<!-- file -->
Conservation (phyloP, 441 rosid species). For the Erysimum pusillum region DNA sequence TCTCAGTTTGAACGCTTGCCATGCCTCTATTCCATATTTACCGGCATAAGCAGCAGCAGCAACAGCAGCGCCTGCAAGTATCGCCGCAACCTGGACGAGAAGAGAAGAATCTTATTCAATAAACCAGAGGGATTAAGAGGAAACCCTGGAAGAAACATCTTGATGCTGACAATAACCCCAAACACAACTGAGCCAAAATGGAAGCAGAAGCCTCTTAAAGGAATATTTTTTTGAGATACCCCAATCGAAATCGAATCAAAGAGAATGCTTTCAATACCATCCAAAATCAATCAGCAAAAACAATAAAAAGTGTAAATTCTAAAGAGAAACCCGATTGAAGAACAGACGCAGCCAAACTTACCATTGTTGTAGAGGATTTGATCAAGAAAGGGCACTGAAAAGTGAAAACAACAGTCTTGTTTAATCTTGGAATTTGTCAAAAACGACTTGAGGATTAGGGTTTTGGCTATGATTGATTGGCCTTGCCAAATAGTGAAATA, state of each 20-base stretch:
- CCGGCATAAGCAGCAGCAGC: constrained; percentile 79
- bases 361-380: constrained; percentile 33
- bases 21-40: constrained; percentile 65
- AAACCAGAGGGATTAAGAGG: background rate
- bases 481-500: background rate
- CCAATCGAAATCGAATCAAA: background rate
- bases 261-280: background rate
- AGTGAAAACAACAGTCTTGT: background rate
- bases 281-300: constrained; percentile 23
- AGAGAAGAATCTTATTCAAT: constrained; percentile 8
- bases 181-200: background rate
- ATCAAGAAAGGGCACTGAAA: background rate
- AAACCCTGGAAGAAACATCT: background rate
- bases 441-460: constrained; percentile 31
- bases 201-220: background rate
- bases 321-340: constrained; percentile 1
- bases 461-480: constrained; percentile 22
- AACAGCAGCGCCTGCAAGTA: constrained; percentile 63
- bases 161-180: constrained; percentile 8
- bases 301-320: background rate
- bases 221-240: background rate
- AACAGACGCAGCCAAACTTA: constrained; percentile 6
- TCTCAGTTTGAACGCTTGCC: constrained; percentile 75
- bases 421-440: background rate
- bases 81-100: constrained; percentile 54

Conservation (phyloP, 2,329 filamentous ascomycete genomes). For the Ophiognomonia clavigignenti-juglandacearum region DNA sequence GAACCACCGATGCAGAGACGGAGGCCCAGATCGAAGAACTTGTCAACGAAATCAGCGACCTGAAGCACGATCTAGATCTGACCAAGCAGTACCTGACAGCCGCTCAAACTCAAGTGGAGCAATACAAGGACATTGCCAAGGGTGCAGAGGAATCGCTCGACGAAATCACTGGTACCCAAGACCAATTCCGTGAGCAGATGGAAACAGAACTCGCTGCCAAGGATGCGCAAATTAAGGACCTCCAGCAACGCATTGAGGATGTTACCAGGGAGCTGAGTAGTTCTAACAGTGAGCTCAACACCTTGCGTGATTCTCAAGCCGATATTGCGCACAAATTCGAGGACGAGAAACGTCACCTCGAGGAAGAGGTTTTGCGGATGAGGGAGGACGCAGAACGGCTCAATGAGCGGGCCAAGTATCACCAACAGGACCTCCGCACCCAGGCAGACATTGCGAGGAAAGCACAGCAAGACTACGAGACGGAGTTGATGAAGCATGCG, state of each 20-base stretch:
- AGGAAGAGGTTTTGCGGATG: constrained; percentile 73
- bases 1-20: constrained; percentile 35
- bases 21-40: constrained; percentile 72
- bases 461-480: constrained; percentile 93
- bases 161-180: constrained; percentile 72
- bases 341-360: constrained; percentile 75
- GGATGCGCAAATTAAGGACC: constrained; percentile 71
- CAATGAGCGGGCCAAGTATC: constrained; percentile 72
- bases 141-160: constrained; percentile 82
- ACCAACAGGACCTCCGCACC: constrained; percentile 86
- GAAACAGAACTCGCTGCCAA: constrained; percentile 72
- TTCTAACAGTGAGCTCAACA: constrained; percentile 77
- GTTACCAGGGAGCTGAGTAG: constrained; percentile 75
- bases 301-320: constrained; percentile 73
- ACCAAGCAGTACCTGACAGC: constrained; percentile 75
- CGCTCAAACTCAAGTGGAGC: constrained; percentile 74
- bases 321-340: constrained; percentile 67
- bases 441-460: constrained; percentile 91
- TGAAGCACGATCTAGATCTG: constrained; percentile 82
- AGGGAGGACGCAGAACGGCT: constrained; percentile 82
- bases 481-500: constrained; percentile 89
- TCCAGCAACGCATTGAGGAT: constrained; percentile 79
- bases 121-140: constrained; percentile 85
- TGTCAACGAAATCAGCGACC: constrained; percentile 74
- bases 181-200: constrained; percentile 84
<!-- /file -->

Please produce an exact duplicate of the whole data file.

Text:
Conservation (phyloP, 441 rosid species). For the Erysimum pusillum region DNA sequence TCTCAGTTTGAACGCTTGCCATGCCTCTATTCCATATTTACCGGCATAAGCAGCAGCAGCAACAGCAGCGCCTGCAAGTATCGCCGCAACCTGGACGAGAAGAGAAGAATCTTATTCAATAAACCAGAGGGATTAAGAGGAAACCCTGGAAGAAACATCTTGATGCTGACAATAACCCCAAACACAACTGAGCCAAAATGGAAGCAGAAGCCTCTTAAAGGAATATTTTTTTGAGATACCCCAATCGAAATCGAATCAAAGAGAATGCTTTCAATACCATCCAAAATCAATCAGCAAAAACAATAAAAAGTGTAAATTCTAAAGAGAAACCCGATTGAAGAACAGACGCAGCCAAACTTACCATTGTTGTAGAGGATTTGATCAAGAAAGGGCACTGAAAAGTGAAAACAACAGTCTTGTTTAATCTTGGAATTTGTCAAAAACGACTTGAGGATTAGGGTTTTGGCTATGATTGATTGGCCTTGCCAAATAGTGAAATA, state of each 20-base stretch:
- CCGGCATAAGCAGCAGCAGC: constrained; percentile 79
- bases 361-380: constrained; percentile 33
- bases 21-40: constrained; percentile 65
- AAACCAGAGGGATTAAGAGG: background rate
- bases 481-500: background rate
- CCAATCGAAATCGAATCAAA: background rate
- bases 261-280: background rate
- AGTGAAAACAACAGTCTTGT: background rate
- bases 281-300: constrained; percentile 23
- AGAGAAGAATCTTATTCAAT: constrained; percentile 8
- bases 181-200: background rate
- ATCAAGAAAGGGCACTGAAA: background rate
- AAACCCTGGAAGAAACATCT: background rate
- bases 441-460: constrained; percentile 31
- bases 201-220: background rate
- bases 321-340: constrained; percentile 1
- bases 461-480: constrained; percentile 22
- AACAGCAGCGCCTGCAAGTA: constrained; percentile 63
- bases 161-180: constrained; percentile 8
- bases 301-320: background rate
- bases 221-240: background rate
- AACAGACGCAGCCAAACTTA: constrained; percentile 6
- TCTCAGTTTGAACGCTTGCC: constrained; percentile 75
- bases 421-440: background rate
- bases 81-100: constrained; percentile 54

Conservation (phyloP, 2,329 filamentous ascomycete genomes). For the Ophiognomonia clavigignenti-juglandacearum region DNA sequence GAACCACCGATGCAGAGACGGAGGCCCAGATCGAAGAACTTGTCAACGAAATCAGCGACCTGAAGCACGATCTAGATCTGACCAAGCAGTACCTGACAGCCGCTCAAACTCAAGTGGAGCAATACAAGGACATTGCCAAGGGTGCAGAGGAATCGCTCGACGAAATCACTGGTACCCAAGACCAATTCCGTGAGCAGATGGAAACAGAACTCGCTGCCAAGGATGCGCAAATTAAGGACCTCCAGCAACGCATTGAGGATGTTACCAGGGAGCTGAGTAGTTCTAACAGTGAGCTCAACACCTTGCGTGATTCTCAAGCCGATATTGCGCACAAATTCGAGGACGAGAAACGTCACCTCGAGGAAGAGGTTTTGCGGATGAGGGAGGACGCAGAACGGCTCAATGAGCGGGCCAAGTATCACCAACAGGACCTCCGCACCCAGGCAGACATTGCGAGGAAAGCACAGCAAGACTACGAGACGGAGTTGATGAAGCATGCG, state of each 20-base stretch:
- AGGAAGAGGTTTTGCGGATG: constrained; percentile 73
- bases 1-20: constrained; percentile 35
- bases 21-40: constrained; percentile 72
- bases 461-480: constrained; percentile 93
- bases 161-180: constrained; percentile 72
- bases 341-360: constrained; percentile 75
- GGATGCGCAAATTAAGGACC: constrained; percentile 71
- CAATGAGCGGGCCAAGTATC: constrained; percentile 72
- bases 141-160: constrained; percentile 82
- ACCAACAGGACCTCCGCACC: constrained; percentile 86
- GAAACAGAACTCGCTGCCAA: constrained; percentile 72
- TTCTAACAGTGAGCTCAACA: constrained; percentile 77
- GTTACCAGGGAGCTGAGTAG: constrained; percentile 75
- bases 301-320: constrained; percentile 73
- ACCAAGCAGTACCTGACAGC: constrained; percentile 75
- CGCTCAAACTCAAGTGGAGC: constrained; percentile 74
- bases 321-340: constrained; percentile 67
- bases 441-460: constrained; percentile 91
- TGAAGCACGATCTAGATCTG: constrained; percentile 82
- AGGGAGGACGCAGAACGGCT: constrained; percentile 82
- bases 481-500: constrained; percentile 89
- TCCAGCAACGCATTGAGGAT: constrained; percentile 79
- bases 121-140: constrained; percentile 85
- TGTCAACGAAATCAGCGACC: constrained; percentile 74
- bases 181-200: constrained; percentile 84